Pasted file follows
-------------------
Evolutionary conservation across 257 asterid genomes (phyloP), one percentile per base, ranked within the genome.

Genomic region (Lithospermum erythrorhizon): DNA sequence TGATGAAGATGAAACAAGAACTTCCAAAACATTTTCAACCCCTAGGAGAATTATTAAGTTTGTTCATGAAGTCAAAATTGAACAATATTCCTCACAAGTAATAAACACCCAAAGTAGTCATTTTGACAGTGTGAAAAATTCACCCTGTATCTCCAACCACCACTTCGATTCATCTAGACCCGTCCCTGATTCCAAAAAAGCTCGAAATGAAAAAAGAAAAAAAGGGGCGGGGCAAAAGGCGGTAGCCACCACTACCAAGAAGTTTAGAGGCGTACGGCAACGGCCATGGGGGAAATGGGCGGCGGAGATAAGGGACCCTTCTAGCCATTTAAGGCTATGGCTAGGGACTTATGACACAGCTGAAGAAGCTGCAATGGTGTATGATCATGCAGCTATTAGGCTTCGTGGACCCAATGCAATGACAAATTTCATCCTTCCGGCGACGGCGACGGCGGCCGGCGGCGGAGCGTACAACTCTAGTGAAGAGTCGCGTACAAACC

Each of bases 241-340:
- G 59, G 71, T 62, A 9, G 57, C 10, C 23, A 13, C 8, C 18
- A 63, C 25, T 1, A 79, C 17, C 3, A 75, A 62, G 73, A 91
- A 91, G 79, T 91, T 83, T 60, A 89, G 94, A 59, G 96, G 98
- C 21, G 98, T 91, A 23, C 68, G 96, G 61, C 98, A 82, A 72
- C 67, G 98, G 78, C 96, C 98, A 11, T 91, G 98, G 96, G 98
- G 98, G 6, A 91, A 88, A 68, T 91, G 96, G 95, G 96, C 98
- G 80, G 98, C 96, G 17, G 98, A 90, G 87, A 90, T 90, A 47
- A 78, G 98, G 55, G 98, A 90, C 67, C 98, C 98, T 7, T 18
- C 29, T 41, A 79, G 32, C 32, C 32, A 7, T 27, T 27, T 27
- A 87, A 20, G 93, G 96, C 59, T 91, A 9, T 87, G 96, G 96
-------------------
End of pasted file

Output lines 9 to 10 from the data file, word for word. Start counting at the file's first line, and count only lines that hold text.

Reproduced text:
- G 98, G 6, A 91, A 88, A 68, T 91, G 96, G 95, G 96, C 98
- G 80, G 98, C 96, G 17, G 98, A 90, G 87, A 90, T 90, A 47